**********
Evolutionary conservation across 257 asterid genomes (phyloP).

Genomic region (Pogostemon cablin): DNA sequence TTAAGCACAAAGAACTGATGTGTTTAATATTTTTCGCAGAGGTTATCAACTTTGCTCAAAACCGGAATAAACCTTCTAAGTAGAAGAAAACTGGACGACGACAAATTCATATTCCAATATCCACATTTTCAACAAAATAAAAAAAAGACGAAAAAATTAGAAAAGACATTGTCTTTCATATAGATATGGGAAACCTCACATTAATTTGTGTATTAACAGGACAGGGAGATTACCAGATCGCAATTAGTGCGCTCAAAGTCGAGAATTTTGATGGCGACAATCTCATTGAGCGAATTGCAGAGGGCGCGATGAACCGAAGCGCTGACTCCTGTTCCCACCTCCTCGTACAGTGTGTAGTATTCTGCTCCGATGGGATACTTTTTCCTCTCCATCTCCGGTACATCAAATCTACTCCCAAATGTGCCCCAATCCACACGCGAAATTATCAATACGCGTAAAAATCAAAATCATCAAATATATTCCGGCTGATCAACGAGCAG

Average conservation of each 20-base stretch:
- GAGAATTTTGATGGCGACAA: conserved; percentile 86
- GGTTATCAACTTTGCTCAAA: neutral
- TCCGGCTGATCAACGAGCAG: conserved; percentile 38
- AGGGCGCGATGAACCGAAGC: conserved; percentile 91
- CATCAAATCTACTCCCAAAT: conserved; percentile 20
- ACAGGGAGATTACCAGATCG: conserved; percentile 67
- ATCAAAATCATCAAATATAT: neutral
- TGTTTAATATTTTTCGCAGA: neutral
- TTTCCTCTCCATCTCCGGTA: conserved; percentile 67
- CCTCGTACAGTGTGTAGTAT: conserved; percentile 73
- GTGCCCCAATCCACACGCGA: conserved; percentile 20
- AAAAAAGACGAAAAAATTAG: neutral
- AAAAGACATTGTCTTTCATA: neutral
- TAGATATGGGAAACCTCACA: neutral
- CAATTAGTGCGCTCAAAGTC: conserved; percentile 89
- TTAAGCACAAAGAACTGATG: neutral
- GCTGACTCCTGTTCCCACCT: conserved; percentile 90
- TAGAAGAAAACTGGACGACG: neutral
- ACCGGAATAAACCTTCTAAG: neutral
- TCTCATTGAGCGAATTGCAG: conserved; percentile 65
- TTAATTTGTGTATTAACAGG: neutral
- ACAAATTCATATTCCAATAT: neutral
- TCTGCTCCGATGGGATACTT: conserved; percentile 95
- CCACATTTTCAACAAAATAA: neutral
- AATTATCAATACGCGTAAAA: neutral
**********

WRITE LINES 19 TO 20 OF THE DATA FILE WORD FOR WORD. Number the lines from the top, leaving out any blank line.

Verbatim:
- TTAAGCACAAAGAACTGATG: neutral
- GCTGACTCCTGTTCCCACCT: conserved; percentile 90